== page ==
All human beings are born free and equal in dignity and rights. This is a principle stated in article 1 of the Universal Declaration of Human Rights, adopted in 1948, as well as the International Convention on the Rights of the Child of 1989. Still, this principle of equality is often not respected throughout the world.
Although significant progress has been made over the years, our societies are still plagued by discrimination, racism, homophobia, xenophobia, and inequality. Every day, millions of men and women are discriminated against on the basis of their ethnicity, religion, sexual orientation, gender, etc. Considered different by some, they are deprived of fundamental rights.
When an individual is treated differently because of his difference compared to another individual, it is a discrimination. Discrimination can take place at school, in the street, at home, in sports, at work, on the internet...
Today, hateful or discriminating speeches are multiplying on social networks. To prevent the spread of these words and prevent their propagation, it is necessary to deconstruct the stereotypes and prejudices that are at their origin. All educational actors must now accompany young people in the fight against discrimination.
This course brings together various resources and suggestions for educational use.
The fight against discrimination can be anchored in the following subject areas: moral and civic education, history, sports...
It accompanies another online course that you can offer to young people, for individual consultation or in preparation for cooperative work: "Fighting against discrimination, it can be learned!"
Three areas are being questioned in parallel:
- What is discrimination? What does history teach us?
- What about the fight against discrimination in the world? Are we all equal?
- Can we say everything on digital social networks?
I- Identifying discrimination - some definitions
What is discrimination?
To discriminate, etymologically in Latin, means "to separate, divide, distinguish."
In France, legally, "discrimination is any distinction made between natural persons on the basis of their origin, gender, family status, pregnancy, physical appearance, surname, state of health, disability, genetic characteristics, morals, sexual orientation, age, political opinions, trade union activities, membership or non-membership, real or assumed, of a particular ethnic group, nation, race or religion. Discrimination may also affect a legal entity."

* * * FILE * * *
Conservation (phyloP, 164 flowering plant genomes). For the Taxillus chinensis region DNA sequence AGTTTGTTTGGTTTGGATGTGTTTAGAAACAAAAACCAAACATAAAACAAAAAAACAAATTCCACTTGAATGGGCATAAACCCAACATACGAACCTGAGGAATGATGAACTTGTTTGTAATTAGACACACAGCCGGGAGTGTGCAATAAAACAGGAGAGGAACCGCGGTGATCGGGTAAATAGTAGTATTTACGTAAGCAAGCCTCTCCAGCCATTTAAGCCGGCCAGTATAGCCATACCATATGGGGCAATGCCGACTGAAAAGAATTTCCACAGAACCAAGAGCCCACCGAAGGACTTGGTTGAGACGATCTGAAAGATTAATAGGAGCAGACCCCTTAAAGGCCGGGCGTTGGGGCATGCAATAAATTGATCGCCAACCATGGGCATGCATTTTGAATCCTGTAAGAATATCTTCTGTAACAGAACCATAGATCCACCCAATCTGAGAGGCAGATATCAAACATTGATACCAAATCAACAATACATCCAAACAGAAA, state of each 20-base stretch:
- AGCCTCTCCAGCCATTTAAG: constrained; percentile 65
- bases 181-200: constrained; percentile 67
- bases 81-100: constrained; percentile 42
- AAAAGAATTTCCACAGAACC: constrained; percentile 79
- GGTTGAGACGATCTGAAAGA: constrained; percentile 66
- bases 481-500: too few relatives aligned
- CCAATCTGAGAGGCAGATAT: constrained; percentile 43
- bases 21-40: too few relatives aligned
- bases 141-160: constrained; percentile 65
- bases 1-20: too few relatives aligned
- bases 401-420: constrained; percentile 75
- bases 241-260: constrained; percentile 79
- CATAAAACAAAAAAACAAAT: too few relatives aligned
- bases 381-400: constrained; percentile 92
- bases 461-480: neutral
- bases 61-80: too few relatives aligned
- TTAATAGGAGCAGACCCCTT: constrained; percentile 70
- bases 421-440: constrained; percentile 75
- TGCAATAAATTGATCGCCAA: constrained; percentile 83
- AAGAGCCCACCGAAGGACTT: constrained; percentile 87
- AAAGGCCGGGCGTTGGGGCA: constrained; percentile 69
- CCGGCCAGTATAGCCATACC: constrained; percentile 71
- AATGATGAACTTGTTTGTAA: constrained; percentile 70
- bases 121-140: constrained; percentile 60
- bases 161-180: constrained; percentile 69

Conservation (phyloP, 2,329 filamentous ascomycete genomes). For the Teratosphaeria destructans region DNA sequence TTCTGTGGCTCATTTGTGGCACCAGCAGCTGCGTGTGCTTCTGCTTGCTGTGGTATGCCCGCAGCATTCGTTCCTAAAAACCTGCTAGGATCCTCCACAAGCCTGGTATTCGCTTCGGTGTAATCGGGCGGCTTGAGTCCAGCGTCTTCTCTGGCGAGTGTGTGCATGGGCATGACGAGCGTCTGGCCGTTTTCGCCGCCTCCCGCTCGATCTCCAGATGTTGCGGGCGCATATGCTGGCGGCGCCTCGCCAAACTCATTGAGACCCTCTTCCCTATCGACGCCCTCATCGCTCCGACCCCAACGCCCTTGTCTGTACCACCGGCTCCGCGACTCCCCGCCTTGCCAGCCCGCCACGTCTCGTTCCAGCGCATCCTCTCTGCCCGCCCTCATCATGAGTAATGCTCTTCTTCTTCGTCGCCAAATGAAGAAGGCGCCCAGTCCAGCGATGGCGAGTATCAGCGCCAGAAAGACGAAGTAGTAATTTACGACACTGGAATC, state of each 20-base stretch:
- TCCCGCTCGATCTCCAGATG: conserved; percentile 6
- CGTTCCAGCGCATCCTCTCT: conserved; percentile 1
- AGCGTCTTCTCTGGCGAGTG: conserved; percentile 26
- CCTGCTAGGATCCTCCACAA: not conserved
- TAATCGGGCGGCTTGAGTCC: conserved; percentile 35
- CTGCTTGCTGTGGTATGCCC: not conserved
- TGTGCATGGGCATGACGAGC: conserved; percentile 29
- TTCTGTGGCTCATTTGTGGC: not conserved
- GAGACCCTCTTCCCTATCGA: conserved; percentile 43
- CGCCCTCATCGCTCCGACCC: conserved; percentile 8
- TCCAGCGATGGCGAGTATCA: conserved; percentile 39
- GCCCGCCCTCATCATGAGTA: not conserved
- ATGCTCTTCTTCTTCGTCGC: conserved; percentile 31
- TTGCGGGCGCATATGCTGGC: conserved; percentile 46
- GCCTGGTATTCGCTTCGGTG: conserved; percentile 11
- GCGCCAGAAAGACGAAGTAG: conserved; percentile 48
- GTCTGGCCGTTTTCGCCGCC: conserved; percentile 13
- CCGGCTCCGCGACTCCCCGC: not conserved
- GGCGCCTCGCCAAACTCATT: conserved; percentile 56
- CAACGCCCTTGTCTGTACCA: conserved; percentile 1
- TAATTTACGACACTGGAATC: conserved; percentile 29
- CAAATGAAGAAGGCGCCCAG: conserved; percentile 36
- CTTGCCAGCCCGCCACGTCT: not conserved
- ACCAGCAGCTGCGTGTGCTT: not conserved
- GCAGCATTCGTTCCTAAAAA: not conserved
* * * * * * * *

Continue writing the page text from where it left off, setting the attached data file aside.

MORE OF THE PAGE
→ Article 225-1 of the Penal Code
In other words, it is the unfair or unequal treatment of people because of who they are or what they believe. Discrimination affects everyone, with women and ethnic or sexual minorities being the most affected.
Discrimination can take many forms:
- Direct discrimination: is treating one person less favourably than another is, has been or would be treated in a comparable situation, because of a characteristic that is protected by law. This is the case, for example, if a person is refused a job because of their skin color.
- Indirect discrimination: is a practice, criterion, measure or policy that is neutral on the surface but actually disadvantages members of a protected group. For example, if pets are not allowed in a coffee shop, that means that a visually impaired person with a service dog cannot go there either.
Systemic discrimination: stems from the recognition of the existence of socio-economic imbalances or inequalities that are historically present in our societies. Discriminations are thus constituted by the processes that produce and reproduce unequal social places according to the belonging to a "social class", "a sex" or "an origin", this belonging can be real or supposed. For example, the control of facies, identity control based on physical characteristics associated with the origin of the person, whether real or supposed.
The right not to be discriminated against on the basis of race, ethnic origin or skin color is enshrined in Article 2 of the Universal Declaration of Human Rights.
It is also enshrined in other international human rights instruments, such as the European Convention on Human Rights (article 14) and the International Convention on the Elimination of All Forms of Racial Discrimination (article 5).
To discriminate against a person is to "distinguish him or her from others", most often in a negative way. French law recognizes some twenty criteria for discrimination, such as age, gender, sexual orientation, nationality, etc.
These resources can facilitate the appropriation of the main ideas and messages defining discrimination. They can be used together or separately by choosing one of the narratives that you feel is most appropriate for your audience.